A new paper offers an instructive look into the fascinating perusing habits of warm-blooded Internet users, and compiles all that revealing data into useful charts.

Here, for example, are two terms that may help chart the progress of a popular acronym.

If you'd like, you can compare the popularity of multiple content terms at once. Here is a fairly innocent example.

And for what it's worth, our viewing habits may be developing a softer side, too.

Porn, Big Data, And What We Search For When No One's Looking

Porngram is a new data tool that mines the depths of human sexuality--in charts.

Ah, porn. The reason incognito mode was invented. A new paper offers an instructive look into the fascinating perusing habits of warm-blooded Internet users, and compiles all that revealing data into useful charts. (Hat tip to The Atlantic and Wired.)

We've seen before how porn sites use data to deliver targeted advertising. But this study's aim is a bit different. The accompanying totally suitable-for-work tool, Porngram, was engineered by data scientists at Sexualitics, an organization whose mission is to "contribute to human sexuality understanding through a Big Data approach." Think Google's literary-focused Ngram Viewer, but, you know, for recreational bedroom pursuits.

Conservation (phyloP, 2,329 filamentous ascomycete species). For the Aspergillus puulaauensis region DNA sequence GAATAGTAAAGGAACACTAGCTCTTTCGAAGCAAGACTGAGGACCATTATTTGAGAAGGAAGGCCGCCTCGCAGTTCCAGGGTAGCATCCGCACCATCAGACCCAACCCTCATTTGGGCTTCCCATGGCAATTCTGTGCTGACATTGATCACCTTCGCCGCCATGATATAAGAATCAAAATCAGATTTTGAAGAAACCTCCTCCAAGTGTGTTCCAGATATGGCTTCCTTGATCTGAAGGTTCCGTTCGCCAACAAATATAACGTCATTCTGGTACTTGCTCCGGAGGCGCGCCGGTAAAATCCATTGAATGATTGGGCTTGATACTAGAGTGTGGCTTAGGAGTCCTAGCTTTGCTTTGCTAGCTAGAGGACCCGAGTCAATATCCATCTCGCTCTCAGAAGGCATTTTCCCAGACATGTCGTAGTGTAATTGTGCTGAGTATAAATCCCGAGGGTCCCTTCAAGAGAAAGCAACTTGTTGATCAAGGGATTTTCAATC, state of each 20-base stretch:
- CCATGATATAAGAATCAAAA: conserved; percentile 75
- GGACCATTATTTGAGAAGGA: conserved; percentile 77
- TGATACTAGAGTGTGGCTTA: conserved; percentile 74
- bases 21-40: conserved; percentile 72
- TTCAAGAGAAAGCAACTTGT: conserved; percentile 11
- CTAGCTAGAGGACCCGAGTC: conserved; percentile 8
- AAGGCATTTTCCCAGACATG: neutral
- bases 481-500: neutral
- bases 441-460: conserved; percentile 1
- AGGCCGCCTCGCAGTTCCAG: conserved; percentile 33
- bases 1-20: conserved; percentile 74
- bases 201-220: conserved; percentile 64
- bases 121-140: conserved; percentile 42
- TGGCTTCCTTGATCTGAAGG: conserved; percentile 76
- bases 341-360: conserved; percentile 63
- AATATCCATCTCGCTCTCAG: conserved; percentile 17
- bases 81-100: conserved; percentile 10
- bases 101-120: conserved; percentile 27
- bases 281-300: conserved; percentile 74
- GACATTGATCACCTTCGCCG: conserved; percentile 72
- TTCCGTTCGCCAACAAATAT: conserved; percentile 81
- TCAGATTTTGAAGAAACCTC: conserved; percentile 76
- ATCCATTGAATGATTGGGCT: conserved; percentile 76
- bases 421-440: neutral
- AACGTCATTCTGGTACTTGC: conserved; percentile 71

How does Porngram work, you ask? Researchers combed through some 800,000 videos uploaded between 2008 and February 2013 to Xhamster.com, a streaming site not ostensibly concerning furry pets. Using a script, the team tallied the frequency of keywords in video titles and metadata (taken from keyword tags), using algorithms to filter out non-revealing information. (The word "sex," for example, which can be used for anything.) "Traces left by billions of users give us cultural snapshots of tastes," write researchers in the abstract. "[M]ore importantly, they enable researchers to look for structures and patterns in the evolutionary dynamics of practices adopted by a significant and growing proportion of the human population." You can read the whole study in its SFW entirety here, but it's the the tool itself that gives us the most revealing look into what people are watching when the blinds are drawn.

Here, for example, are two terms that may help chart the progress of a popular acronym:



If you'd like, you can compare the popularity of multiple content terms at once. Here is a fairly innocent example:



And for what it's worth, our viewing habits may be developing a softer side, too:



Porn as a window into human consciousness. Who would have thought?

[Image: Wikipedia]

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